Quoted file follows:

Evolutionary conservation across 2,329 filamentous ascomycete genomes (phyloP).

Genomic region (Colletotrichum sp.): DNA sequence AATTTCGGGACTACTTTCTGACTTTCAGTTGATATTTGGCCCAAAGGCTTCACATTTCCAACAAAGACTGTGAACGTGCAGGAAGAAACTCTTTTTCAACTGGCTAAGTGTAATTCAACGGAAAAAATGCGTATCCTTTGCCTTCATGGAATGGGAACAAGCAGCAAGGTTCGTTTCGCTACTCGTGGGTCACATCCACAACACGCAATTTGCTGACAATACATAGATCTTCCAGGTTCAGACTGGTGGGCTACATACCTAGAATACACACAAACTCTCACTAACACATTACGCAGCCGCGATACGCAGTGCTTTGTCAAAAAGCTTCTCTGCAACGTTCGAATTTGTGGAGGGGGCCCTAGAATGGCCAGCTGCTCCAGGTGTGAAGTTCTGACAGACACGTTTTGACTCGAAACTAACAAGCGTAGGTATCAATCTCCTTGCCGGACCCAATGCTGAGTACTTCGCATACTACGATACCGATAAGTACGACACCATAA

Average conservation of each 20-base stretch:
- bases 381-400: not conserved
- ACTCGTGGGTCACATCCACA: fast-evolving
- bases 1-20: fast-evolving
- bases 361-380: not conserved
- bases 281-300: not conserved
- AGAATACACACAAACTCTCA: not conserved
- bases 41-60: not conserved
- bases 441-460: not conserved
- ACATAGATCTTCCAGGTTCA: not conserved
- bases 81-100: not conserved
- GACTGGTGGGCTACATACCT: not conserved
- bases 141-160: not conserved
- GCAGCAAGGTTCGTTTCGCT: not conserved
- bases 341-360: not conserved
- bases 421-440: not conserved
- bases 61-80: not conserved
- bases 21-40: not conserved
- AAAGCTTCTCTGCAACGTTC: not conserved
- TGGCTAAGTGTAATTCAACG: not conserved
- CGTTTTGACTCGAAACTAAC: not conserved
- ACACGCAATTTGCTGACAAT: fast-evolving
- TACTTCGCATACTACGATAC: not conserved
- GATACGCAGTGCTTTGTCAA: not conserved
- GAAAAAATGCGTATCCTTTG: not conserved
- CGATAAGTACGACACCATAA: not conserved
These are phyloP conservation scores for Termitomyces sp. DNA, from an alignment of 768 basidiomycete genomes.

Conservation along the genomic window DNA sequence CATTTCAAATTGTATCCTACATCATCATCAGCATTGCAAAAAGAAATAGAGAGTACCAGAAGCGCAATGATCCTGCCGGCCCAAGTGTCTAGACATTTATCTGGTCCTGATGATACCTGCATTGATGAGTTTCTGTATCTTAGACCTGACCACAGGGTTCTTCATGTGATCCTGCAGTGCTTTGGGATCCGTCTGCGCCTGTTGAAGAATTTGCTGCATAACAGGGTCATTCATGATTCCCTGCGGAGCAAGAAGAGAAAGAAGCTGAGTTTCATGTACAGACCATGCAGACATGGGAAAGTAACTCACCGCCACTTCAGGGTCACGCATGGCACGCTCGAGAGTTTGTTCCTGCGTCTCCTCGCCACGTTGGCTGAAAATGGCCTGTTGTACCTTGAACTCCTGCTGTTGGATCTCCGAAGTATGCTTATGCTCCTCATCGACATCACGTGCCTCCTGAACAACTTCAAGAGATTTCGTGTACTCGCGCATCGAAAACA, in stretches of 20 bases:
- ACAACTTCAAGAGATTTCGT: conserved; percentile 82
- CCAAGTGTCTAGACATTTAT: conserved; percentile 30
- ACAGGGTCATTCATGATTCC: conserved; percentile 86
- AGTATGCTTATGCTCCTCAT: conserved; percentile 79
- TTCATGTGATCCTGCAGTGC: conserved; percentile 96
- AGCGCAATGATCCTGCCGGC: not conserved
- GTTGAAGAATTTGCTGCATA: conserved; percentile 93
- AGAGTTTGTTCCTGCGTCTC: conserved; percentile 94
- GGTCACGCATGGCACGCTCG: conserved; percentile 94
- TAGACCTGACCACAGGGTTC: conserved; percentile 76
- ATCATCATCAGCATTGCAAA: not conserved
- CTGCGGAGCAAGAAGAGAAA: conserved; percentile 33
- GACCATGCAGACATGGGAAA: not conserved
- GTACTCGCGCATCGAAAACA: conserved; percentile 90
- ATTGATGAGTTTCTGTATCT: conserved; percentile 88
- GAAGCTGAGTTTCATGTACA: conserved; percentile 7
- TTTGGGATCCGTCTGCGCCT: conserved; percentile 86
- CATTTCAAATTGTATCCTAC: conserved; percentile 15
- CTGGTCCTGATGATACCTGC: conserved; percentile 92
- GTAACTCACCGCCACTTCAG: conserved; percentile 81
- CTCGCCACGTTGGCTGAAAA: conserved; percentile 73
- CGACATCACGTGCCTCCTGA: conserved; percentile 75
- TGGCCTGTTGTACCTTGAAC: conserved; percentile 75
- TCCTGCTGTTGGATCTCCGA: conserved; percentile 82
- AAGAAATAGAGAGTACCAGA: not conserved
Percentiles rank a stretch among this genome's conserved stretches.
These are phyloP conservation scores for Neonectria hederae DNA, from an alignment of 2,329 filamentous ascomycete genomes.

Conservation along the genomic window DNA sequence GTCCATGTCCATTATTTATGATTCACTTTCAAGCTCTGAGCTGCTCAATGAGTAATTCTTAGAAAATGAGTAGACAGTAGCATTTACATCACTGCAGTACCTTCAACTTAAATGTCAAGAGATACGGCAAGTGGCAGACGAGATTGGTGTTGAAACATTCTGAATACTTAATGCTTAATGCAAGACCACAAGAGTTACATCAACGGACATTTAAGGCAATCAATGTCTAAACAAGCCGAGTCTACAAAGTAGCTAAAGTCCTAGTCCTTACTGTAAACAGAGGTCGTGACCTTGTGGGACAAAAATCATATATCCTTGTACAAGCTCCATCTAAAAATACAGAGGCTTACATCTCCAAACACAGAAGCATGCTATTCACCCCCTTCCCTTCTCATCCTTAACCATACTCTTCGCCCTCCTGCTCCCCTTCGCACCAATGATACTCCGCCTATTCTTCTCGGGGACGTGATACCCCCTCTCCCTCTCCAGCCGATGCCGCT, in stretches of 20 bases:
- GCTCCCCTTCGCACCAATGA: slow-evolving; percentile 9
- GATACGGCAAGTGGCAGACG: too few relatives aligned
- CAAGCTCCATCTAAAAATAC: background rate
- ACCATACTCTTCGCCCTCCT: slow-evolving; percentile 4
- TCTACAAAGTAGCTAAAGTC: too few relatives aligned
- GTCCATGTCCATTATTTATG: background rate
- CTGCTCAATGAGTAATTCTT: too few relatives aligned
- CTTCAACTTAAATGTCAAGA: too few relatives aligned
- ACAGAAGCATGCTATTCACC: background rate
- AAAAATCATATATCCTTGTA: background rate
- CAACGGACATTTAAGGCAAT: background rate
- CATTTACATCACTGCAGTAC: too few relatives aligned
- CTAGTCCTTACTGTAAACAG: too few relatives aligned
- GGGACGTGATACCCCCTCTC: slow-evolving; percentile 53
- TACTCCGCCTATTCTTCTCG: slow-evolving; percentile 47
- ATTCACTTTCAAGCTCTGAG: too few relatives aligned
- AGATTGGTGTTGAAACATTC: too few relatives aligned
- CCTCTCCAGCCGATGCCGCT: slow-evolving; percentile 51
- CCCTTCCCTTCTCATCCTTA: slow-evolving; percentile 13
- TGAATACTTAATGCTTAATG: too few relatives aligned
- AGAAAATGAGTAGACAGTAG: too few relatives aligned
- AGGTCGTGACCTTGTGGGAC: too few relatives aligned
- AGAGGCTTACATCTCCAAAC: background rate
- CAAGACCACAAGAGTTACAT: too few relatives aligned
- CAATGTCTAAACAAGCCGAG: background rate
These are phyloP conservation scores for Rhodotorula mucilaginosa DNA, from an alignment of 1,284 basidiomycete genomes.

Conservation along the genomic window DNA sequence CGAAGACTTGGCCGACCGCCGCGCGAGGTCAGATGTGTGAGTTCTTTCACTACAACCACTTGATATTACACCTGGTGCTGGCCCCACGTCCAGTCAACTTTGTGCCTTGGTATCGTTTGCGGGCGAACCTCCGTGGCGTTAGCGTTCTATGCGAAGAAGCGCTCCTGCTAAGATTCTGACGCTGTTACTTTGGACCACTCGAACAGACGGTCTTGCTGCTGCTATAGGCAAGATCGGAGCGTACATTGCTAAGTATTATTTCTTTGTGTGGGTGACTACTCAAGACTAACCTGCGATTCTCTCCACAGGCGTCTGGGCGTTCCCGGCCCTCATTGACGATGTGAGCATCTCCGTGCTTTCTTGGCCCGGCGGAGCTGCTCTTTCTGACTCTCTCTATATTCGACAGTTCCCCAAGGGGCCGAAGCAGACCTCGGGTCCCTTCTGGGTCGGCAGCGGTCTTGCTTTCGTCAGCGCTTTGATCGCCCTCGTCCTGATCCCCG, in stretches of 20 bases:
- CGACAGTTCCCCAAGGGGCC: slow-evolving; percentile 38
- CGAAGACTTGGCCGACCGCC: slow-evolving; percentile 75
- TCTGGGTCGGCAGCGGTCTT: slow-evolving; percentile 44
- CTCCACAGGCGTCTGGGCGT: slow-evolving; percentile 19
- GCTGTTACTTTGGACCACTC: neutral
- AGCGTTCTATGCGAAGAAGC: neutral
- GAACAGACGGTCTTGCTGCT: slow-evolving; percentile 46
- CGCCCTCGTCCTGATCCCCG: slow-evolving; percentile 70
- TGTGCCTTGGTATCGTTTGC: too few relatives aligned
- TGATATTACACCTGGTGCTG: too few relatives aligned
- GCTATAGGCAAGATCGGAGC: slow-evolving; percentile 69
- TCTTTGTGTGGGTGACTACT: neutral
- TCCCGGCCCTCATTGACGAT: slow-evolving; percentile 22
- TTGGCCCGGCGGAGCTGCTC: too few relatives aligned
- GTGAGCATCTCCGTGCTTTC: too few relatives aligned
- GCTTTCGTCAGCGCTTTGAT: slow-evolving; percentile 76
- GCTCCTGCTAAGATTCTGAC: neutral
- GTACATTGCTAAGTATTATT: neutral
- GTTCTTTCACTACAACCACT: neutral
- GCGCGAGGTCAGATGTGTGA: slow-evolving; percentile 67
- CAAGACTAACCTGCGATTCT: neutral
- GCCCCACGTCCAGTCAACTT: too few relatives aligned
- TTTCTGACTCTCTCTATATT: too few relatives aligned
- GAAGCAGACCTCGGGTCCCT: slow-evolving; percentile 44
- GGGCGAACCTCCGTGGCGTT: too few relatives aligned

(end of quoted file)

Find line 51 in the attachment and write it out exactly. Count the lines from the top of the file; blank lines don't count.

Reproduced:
- CTCGCCACGTTGGCTGAAAA: conserved; percentile 73